Prolactin signalling in murine hair growth
Craven, A. J. (2003). Prolactin signalling in murine hair growth (Thesis, Doctor of Philosophy (PhD)). The University of Waikato, Hamilton, New Zealand. Retrieved from https://hdl.handle.net/10289/13220
Permanent Research Commons link: https://hdl.handle.net/10289/13220
Although prolactin has been shown to entrain hair growth cycles in seasonally responsive mammals, no comparable role has been identified in the age-dependent pelage replacement of rodents. Prolactin binds to dimerised membrane-associated prolactin receptors (PRLR) on target organs and initiates signalling via a number of intracellular pathways including the JAK-Stat5b pathway. The role of this pathway in murine hair growth was investigated by (i) PRLR gene disrupted mice, (ii) altered circulating prolactin profiles and (iii) impaired PRLR signal transduction with Stat5b gene-disrupted mice. The long (PRLR-L), and two short (PRLR-S2 and PRLR-S3) forms of the prolactin receptor were shown by RT-PCR to be expressed in the skin. These receptors were immunolocalised to the outer root sheath of the follicle as well as the epidermis and sebaceous gland. The first hair replacement cycle in PRLR gene-disrupted mice was advanced by 4 days in males and 2 weeks in females compared to wild type controls. Similarly, bromocriptine suppression of prolactin secretion advanced hair replacement by four days, which could be reversed by administration of exogenous prolactin at 18-22 days of age. In contrast, hair replacement in Stat5b-disrupted mice was delayed by two weeks. The duration of anagen, measured as the period of fibre elongation, did not differ between treated and control groups in any of these experiments. Pelage structure, fibre length and fibre diameter was not substantially altered. Pelage renewal across the body was slower during pregnancy and pseudopregnancy, and halted completely during lactation. Only after weaning was follicle reactivation resumed. As a key gestational and lactation hormone, prolactin is a likely candidate as a modulator of hair cycling at this time. An inverse relationship between PRLR-L mRNA and prolactin mRNA demonstrates the high level of prolactin signal regulation in the skin during reproduction. Hence, both reduced circulating prolactin levels and PRLR-deficiency results in a shorter telogen and hair renewal at a younger age. In contrast, when the signalling protein Stat5b is absent, follicle growth was retarded and new hair growth occurred later than in wild type mice. This could be explained by the altered pituitary feedback regulation of lactotrophs resulting in hyperprolactinemia in Stat5b-deficient mice. These results provide strong evidence that prolactin inhibits the activation of murine hair follicle growth.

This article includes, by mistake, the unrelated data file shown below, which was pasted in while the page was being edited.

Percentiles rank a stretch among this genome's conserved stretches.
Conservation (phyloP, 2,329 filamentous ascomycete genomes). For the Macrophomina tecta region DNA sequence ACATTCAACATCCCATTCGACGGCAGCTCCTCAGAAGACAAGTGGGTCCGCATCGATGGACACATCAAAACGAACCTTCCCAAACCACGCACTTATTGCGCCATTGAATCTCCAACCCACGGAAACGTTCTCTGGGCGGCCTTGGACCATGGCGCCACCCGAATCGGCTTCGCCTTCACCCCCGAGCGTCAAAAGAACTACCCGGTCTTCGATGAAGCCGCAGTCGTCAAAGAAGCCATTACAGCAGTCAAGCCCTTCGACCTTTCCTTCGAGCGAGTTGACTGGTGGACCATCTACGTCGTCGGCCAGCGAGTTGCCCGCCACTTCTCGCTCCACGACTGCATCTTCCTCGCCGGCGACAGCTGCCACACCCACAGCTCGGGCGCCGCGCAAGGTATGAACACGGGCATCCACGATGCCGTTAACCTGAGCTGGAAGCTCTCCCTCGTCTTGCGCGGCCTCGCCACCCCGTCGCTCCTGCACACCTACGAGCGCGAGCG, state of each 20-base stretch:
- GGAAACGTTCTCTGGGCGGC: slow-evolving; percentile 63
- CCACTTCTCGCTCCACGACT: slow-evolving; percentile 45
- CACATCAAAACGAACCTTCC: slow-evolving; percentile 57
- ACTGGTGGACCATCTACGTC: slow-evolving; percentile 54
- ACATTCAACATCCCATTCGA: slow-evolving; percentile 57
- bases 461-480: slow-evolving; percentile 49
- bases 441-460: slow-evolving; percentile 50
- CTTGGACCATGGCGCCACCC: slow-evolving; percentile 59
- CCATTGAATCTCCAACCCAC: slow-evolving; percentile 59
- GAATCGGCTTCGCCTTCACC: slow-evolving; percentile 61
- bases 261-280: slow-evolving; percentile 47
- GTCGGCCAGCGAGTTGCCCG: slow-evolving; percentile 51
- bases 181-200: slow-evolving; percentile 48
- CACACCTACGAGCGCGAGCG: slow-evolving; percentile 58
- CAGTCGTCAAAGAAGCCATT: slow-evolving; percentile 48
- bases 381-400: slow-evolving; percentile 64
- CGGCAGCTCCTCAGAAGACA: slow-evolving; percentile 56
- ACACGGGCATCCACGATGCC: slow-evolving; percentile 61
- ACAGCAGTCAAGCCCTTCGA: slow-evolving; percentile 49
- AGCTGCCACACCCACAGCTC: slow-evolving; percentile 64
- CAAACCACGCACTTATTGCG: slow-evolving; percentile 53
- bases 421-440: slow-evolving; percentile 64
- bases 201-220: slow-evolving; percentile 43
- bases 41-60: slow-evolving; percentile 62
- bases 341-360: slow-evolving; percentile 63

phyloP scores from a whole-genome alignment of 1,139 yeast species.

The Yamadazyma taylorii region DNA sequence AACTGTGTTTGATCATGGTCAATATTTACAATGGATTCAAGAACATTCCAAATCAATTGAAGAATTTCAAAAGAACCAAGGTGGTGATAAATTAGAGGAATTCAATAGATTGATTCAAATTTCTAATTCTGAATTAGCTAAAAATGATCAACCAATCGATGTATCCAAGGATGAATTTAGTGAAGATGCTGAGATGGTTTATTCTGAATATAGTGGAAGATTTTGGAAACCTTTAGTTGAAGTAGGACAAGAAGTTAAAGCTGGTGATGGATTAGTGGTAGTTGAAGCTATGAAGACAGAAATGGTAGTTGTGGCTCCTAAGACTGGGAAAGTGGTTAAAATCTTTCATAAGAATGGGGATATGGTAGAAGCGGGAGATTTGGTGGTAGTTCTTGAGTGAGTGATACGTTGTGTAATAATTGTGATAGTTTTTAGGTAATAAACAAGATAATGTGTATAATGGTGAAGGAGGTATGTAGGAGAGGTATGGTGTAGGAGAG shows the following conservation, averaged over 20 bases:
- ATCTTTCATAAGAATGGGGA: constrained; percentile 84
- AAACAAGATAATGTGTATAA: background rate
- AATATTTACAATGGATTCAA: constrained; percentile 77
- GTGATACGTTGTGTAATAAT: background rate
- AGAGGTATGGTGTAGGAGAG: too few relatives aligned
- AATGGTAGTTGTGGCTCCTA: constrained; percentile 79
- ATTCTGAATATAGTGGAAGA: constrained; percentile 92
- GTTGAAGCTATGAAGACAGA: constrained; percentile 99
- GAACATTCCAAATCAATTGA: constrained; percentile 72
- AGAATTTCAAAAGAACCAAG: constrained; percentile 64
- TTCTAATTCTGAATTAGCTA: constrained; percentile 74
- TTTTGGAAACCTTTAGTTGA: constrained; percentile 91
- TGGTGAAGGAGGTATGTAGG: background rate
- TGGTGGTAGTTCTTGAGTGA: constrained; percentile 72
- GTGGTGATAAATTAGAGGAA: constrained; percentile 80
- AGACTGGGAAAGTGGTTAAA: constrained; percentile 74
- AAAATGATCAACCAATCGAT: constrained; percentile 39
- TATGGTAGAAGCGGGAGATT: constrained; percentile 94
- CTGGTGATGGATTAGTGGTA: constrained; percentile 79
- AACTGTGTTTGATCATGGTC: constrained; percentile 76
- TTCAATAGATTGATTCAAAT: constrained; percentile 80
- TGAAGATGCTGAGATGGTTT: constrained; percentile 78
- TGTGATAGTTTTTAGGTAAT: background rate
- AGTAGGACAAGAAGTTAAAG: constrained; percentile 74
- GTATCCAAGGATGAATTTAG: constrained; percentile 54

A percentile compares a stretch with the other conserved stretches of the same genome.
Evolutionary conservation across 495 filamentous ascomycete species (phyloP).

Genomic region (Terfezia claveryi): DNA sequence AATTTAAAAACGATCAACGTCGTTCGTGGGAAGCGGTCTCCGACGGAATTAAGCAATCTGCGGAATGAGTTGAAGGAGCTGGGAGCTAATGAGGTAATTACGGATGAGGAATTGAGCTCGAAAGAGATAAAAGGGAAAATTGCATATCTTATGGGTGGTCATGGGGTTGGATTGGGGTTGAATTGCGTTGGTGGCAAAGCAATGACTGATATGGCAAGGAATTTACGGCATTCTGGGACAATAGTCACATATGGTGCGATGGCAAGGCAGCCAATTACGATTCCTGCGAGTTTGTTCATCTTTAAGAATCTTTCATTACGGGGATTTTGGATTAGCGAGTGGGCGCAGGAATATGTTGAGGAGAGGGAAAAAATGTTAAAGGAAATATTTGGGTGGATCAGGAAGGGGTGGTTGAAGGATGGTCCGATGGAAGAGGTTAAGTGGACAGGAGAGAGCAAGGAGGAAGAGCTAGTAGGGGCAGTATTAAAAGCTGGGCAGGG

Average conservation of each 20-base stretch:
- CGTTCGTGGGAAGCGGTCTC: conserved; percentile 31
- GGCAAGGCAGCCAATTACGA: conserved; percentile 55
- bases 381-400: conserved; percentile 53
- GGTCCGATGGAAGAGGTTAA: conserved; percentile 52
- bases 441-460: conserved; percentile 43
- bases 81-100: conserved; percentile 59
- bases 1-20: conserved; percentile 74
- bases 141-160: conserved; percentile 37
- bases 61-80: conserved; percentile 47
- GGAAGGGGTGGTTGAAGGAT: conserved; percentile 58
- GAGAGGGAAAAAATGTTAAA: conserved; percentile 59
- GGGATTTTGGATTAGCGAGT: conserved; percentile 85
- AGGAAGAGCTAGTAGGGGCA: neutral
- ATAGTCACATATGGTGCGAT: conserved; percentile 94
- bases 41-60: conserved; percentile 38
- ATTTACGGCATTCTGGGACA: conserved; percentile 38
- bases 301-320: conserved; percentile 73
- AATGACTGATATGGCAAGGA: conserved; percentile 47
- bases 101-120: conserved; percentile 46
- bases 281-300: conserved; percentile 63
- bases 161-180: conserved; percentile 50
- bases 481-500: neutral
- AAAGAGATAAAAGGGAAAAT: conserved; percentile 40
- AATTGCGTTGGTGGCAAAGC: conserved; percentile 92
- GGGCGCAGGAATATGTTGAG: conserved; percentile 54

The University of Waikato
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